CASE NO. 5322 CRB-8-08-2
COMPENSATION REVIEW BOARD
WORKERS’ COMPENSATION COMMISSION
FEBRUARY 9, 2009
STATE OF CONNECTICUT DEPARTMENT OF CORRECTION
GAB ROBINS OF NORTH AMERICA
The claimant was represented by Matthew A. Lucarelli, Esq., Tynan & Iannone, 250 Wolcott Road, Wolcott, CT 06716.
The respondent was represented by Philip Schulz, Esq., Assistant Attorney General, Office of the Attorney General, 55 Elm Street, P.O. Box 120, Hartford, CT 06141-0120.
This Petition for Review from the January 29, 2008 Finding and Dismissal of the Commissioner acting for the Eighth District was heard August 29, 2008 before a Compensation Review Board Panel consisting of the Commission Chairman John A. Mastropietro and Commissioners Charles F. Senich and Amado J. Vargas.
JOHN A. MASTROPIETRO, CHAIRMAN. The claimant appeals from the January 29, 2008 Finding and Dismissal of the Commissioner acting for the Eighth District. In that Finding and Dismissal the trial commissioner concluded that claimant’s election of benefits pursuant to § 5-142(a) did not require the respondent to pay annual increments and adjustments after the 260th week of total disability benefits.
The pertinent facts in this matter are as follows. The claimant was a correction officer who on October 24, 1998 was injured while attempting to restrain an inmate during a physical altercation. The claimant sought benefits pursuant to § 5-142(a). Sec. 5-142(a) provides members of a certain class of state employees with full pay for a period of time if the injury occurred while in the performance of certain duties. A claimant who qualifies may elect to proceed under § 5-142(a) and, for a period of time, may receive a greater weekly compensation rate than that accorded under chapter 568.
Sec. 5-142(a) provides in pertinent part:
If any member . . . of any correctional institution . . . sustains any injury (1) while . . . in the actual performance of . . . guard duties . . . or while attending or restraining an inmate of any such institution or as a result of being assaulted in the performance of his duty and (2) that is a direct result of the special hazards inherent in such duties, the state shall pay all necessary medical and hospital expenses resulting from such injury. If total incapacity results from such injury, such person shall be removed from the active payroll the first day of incapacity, exclusive of the day of injury, and placed on an inactive payroll. He shall continue to receive the full salary which he was receiving at the time of injury subject to all salary benefits of active employees, including annual increments, and all salary adjustments, including salary deductions, required in the case of active employees, for a period of two hundred sixty weeks from the date of the beginning of such incapacity. Thereafter, such person shall be removed from the payroll and shall receive compensation at the rate of fifty per cent of the salary which he was receiving at the expiration of said two hundred sixty weeks so long as he remains so disabled. . . . Emphasis ours.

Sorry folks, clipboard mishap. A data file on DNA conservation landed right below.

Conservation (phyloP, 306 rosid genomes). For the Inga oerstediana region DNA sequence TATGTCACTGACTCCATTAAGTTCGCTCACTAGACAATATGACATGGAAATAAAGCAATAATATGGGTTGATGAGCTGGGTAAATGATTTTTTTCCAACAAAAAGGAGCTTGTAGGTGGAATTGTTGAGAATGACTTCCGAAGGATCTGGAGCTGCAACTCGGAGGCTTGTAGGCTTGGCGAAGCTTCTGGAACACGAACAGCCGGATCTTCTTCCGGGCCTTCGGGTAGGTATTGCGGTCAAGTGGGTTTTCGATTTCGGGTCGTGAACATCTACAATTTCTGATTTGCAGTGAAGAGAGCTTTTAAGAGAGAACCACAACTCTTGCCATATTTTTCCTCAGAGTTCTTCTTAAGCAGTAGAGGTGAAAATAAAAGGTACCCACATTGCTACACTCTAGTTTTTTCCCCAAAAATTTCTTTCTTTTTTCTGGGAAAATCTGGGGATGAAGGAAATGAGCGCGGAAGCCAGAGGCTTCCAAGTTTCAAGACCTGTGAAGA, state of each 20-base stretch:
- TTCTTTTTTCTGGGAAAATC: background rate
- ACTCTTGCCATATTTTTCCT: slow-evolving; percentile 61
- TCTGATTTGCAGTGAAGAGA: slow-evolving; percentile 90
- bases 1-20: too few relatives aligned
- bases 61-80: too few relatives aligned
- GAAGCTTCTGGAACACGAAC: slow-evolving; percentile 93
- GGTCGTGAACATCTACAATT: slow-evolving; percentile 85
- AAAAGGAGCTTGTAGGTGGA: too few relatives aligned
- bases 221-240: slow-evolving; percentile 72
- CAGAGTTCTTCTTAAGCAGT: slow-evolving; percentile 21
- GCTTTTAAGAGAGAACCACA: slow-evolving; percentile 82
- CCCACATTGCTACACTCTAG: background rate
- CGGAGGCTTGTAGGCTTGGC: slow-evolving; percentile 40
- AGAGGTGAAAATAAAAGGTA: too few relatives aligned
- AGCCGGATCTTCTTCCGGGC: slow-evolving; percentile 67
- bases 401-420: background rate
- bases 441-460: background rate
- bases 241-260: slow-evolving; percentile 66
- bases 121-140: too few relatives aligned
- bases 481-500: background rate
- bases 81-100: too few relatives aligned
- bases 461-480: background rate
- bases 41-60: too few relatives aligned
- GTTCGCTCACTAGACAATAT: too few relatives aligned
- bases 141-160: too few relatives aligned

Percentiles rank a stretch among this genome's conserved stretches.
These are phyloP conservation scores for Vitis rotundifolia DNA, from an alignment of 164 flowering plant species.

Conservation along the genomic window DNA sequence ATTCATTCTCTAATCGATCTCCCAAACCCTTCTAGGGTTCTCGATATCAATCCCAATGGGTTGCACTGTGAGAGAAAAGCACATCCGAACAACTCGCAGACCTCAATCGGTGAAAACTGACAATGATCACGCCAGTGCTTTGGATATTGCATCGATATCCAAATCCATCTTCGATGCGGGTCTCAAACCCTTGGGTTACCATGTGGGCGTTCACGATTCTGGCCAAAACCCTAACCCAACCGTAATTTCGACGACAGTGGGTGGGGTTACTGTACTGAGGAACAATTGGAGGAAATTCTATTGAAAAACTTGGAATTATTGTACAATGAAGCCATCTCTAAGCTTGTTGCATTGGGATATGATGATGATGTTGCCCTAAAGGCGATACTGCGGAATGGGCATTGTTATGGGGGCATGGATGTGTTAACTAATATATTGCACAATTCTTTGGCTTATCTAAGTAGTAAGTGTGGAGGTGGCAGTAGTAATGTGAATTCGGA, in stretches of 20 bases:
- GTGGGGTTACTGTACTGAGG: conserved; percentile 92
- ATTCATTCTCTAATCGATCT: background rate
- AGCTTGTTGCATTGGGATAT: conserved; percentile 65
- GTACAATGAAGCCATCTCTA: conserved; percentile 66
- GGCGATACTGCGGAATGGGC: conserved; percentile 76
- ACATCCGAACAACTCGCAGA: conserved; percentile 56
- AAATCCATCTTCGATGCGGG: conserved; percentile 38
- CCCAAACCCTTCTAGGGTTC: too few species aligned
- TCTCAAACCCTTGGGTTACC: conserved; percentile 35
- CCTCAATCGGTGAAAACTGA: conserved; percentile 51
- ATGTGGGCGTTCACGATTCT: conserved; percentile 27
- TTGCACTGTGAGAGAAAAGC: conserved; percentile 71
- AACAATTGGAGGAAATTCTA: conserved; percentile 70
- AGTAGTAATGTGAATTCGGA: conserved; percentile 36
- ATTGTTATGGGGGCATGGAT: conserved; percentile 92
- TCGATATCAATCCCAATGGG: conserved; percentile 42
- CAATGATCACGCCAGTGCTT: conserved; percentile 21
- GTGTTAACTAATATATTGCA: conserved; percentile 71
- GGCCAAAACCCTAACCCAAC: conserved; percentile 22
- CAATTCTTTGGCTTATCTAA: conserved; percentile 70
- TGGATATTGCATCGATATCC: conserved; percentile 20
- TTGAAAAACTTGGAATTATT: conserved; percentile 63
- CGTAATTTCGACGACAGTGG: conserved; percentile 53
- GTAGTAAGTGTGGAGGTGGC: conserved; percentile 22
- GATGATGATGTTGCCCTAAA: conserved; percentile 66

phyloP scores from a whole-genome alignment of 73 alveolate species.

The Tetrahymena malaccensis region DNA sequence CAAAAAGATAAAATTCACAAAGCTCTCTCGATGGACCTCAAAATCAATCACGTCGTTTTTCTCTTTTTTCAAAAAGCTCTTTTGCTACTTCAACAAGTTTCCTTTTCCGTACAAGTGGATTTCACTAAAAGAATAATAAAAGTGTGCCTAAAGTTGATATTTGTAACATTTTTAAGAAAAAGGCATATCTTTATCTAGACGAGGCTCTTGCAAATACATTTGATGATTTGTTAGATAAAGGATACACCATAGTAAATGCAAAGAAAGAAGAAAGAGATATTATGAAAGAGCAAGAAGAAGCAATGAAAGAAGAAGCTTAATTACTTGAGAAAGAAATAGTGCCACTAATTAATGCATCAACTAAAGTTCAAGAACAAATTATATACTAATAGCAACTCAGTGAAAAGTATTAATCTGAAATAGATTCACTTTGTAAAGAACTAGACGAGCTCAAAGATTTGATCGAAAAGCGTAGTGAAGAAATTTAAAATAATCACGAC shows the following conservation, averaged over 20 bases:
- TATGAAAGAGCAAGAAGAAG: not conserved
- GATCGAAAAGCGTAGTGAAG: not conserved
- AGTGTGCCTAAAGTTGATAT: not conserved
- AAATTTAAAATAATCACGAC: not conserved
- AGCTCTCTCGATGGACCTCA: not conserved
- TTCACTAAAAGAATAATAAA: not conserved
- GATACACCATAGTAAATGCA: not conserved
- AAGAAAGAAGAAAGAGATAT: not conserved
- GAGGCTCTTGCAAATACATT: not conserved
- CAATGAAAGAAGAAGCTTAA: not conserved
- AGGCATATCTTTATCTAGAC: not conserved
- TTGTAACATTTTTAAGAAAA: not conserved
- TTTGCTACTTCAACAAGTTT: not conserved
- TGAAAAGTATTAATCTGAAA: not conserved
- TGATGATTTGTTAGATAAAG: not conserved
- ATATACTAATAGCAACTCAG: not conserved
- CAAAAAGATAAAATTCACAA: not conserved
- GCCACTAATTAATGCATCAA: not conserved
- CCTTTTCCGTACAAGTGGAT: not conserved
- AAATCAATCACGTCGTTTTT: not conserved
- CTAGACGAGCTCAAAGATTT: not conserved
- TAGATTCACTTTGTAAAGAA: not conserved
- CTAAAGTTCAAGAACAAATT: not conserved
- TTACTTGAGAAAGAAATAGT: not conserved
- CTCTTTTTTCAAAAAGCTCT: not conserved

On May 13, 2005, pursuant to § 5-142(a), the claimant was removed from the respondent’s payroll and his benefits were adjusted. The respondent adjusted the claimant’s benefit level to fifty per cent of the salary he was receiving at the expiration of 260 weeks.
The claimant argues that § 5-142(a) should be administered such that after the expiration of the 260 weeks, the claimant’s benefit calculation should be based on fifty percent of all annual increments and salary adjustments occurring after the expiration of the 260 weeks. The trial commissioner was not so persuaded, nor are we.
In support of its argument the claimant contends that the broad humanitarian purpose of the Act supports the calculation of benefits as suggested by the claimant. See e.g., Jones v. Mansfield Training School, 220 Conn. 721 (1992) (claimant was permitted to pursue remedy under chapter 568 as § 5-142(a) was not the exclusive remedy for the class of employees to whom the claimant belonged). We believe the language in § 5-142(a) is clear and unambiguous and thus, pursuant to § 1-2z1 we are to construe the terms of the statute consistent with its plain language. See also, Vecca v. State, 29 Conn. App. 559 (1992) (term full salary under § 5-142(a) did not include overtime, shift differential, or maintenance pay as words of a statute are to be interpreted as written). The text of the statute at issue indicates that after the expiration of the 260 weeks, the claimant “shall be removed from the payroll and shall receive compensation at the rate of fifty per cent of the salary which he was receiving at the expiration of said two hundred sixty weeks so long as he remains so disabled. . . .”
Finally, at some point in the proceedings, a challenge was made as to the timeliness of the claimant’s appeal. Appended to the claimant’s brief was a printout of the United States Postal Services electronic tracking record indicating that the appeal was filed within the time period set out in § 31-301(a).
We therefore affirm the January 29, 2008 Finding and Dismissal of the Commissioner acting for the Eighth District.
Commissioners Charles F. Senich and Amado J. Vargas concur.
1 Sec. 1-2z provides:
The meaning of a statute shall, in the first instance, be ascertained from the text of the statute itself and its relationship to other statutes. If, after examining such text and considering such relationship, the meaning of such text is plain and unambiguous and does not yield absurd or unworkable results, extratextual evidence of the meaning of the statute shall not be considered. BACK TO TEXT